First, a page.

|9/17/18 Wedgwood neighborhood
Ever since my head exploded in Eduardo Bajzek’s workshop, I’ve been thinking about his graphite technique and trying to figure out how I can do it with color. As much as I love graphite – its material simplicity; its monochrome elegance; its incomparable richness when applied well – I always miss color when I use it. Especially this time of year when brilliant color fills the urban landscape, I can’t bring myself to use a monochrome medium.
Then again, I know all too well how distracted and confused I can get by color. As soon as I start focusing on hues and trying to match what I see to the colors in my palette, I forget all about values. And if there’s one thing I have learned over and over in every class I’ve taken and every book I’ve read on drawing, it’s that values are king. If you get the values right, a sketch will “read” properly, regardless of color.
|1/26/17 photo reference
When I was taking the landscape drawing class in colored pencil last year, it was the first time I seriously studied how to use color to convey form and value. One of the most informative exercises we did was to use only three pencils to draw a tree (at left): a green for the mid-values; a warm yellow for the sunny side; a cool blue for the shadows. In the same way that Eduardo’s workshop helped me to see and understand values in a way I had not before, this tree assignment simplified color into three basic values. I felt enlightened.
Although yellow/green/blue is a natural palette to use for a tree (since optically mixing yellow + blue = green), I don’t think it would have mattered which three colors I had used. The enlightening part was that looking only at these three hues made it easy to “codify” the values in my mind. I looked at the reference photo of the tree, and wherever I saw light, I colored the tree with yellow. Wherever I saw shadows and shade, I used blue. Everything else was the green mid-value.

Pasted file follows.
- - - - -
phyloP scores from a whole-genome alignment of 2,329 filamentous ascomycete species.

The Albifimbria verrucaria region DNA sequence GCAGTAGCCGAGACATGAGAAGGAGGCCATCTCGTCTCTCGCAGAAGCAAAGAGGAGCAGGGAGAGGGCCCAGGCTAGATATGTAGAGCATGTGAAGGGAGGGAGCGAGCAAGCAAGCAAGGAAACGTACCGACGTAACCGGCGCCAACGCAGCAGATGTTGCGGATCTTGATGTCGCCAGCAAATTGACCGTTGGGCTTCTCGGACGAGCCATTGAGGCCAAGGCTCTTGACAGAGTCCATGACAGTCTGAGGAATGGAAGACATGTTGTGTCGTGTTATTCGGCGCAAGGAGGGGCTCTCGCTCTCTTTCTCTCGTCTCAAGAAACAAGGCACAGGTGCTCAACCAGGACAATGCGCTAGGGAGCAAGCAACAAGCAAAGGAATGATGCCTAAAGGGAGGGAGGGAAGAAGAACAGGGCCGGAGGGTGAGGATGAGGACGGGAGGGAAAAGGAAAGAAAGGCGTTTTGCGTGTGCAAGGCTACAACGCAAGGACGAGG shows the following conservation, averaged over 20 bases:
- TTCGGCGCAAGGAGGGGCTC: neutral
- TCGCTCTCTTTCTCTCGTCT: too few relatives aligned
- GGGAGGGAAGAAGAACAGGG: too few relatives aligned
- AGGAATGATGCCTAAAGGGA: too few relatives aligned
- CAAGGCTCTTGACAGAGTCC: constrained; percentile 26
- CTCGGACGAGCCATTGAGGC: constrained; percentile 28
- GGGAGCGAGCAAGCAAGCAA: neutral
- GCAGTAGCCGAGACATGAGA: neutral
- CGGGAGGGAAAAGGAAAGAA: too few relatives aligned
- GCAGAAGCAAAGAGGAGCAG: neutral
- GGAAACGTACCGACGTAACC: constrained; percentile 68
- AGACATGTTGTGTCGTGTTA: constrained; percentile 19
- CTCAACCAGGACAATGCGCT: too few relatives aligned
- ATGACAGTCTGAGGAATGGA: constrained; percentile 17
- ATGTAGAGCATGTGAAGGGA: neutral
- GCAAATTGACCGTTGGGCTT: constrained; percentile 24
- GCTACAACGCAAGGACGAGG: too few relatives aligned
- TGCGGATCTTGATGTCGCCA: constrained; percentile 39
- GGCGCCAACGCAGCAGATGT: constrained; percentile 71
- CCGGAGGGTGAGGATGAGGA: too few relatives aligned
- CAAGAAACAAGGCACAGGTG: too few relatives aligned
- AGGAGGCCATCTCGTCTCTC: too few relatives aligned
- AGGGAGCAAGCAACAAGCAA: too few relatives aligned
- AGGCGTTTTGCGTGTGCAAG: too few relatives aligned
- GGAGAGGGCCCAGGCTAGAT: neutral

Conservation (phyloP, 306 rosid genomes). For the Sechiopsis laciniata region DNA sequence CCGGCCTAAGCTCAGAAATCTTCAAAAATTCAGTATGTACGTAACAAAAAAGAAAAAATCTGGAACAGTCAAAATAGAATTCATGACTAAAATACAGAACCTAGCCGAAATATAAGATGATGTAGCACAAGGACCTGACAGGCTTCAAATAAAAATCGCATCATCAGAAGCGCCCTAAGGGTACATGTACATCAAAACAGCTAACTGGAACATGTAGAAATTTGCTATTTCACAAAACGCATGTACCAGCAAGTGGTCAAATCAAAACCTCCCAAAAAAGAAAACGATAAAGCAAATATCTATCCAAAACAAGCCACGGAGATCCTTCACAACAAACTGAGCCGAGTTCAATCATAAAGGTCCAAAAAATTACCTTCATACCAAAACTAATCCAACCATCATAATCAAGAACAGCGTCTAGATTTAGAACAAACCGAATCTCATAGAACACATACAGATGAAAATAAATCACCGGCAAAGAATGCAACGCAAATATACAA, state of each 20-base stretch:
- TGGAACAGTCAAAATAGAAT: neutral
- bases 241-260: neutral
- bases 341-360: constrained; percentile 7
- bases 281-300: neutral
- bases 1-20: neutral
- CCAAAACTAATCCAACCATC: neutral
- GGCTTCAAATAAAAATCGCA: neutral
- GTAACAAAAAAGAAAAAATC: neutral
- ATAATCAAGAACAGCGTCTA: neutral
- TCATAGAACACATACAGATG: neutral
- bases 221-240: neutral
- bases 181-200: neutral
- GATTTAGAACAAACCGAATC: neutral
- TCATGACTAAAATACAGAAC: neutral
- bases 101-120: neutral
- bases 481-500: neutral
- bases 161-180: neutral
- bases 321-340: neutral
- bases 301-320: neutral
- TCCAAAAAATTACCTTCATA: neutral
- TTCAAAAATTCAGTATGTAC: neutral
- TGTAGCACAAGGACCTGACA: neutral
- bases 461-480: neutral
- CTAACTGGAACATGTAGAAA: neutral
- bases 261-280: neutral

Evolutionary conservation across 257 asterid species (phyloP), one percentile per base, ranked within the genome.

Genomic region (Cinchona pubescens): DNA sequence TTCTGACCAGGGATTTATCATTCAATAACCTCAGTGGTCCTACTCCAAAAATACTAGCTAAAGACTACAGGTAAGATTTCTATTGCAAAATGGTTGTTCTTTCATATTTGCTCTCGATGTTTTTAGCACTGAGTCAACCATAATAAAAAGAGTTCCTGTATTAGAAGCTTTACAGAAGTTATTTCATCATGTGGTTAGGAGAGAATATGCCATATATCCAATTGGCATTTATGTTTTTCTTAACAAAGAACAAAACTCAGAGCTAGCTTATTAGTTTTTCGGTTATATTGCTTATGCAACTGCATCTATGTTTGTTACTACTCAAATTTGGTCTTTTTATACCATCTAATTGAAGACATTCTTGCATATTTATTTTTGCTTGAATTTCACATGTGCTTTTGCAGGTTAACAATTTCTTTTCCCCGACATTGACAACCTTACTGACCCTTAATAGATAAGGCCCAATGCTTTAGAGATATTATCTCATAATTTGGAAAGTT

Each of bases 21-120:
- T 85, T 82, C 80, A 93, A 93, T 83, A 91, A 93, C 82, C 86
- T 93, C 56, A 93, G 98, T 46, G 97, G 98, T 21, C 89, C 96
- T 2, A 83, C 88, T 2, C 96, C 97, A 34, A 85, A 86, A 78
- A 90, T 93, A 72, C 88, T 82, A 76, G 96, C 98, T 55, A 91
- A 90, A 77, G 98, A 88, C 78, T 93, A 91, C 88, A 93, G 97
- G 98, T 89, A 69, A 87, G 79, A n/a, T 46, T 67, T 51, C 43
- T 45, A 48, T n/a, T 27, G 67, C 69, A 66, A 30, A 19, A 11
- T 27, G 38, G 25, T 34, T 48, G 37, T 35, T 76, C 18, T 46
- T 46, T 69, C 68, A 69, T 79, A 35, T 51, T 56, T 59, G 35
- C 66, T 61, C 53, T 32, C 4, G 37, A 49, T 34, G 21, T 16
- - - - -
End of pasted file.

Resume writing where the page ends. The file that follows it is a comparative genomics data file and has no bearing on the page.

In later assignments when we could use as many hues as we wanted to, I often got confused when I was trying to indicate local color (the color I see on that rock) and the values (the difference between the light and shaded sides of the rock). I sometimes resorted to “codifying” the values as I did in the tree exercise: I’ll use this hue for the sunny side of the rock, and that hue for the shaded side. Eventually I would blend everything with numerous pencils so that it all looked more natural, but developing a “code” helped my brain understand it.
All those lessons working with photos have stayed with me on some cerebral level, but when I’m sketching on location, my very literal mind gets confused about local hues and values again. And yet when I use nothing but graphite on location, it’s much easier not to get confused. Black and white are already an abstracted code. I squint, I see the lights, mediums and darks, and I can get the job done with one pencil.
Thinking about all of this, I decided to play the codifying game on location, but to trick my pea brain, I tried to avoid literal hues. In the sketch at the top of the page, the small aspen really was a brilliant yellow, so I allowed my literal brain to start there, and then I continued to put in yellow wherever I saw light on other trees (yellow = light). I started to make the other trees green, but then I stopped myself and put their shadows in with dark blue and purple (blue/purple = shade). The result is somewhat garish, but I hope it “reads” accurately.
The next day at the arboretum, the light was brilliant on one of my favorite trees there, a decorative cherry (below). Remembering the yellow/purple complement I used on the street scene, I gave the combo another shot, using green for the mid-values.
My intention isn’t necessarily to continue sketching in abstract, non-literal colors, but if I can apply to urban sketching the same kind of codifying I taught myself while drawing from photos, maybe I’ll eventually figure out how to make the leap from monochrome to color without losing the values.
|9/18/18 Washington Park Arboretum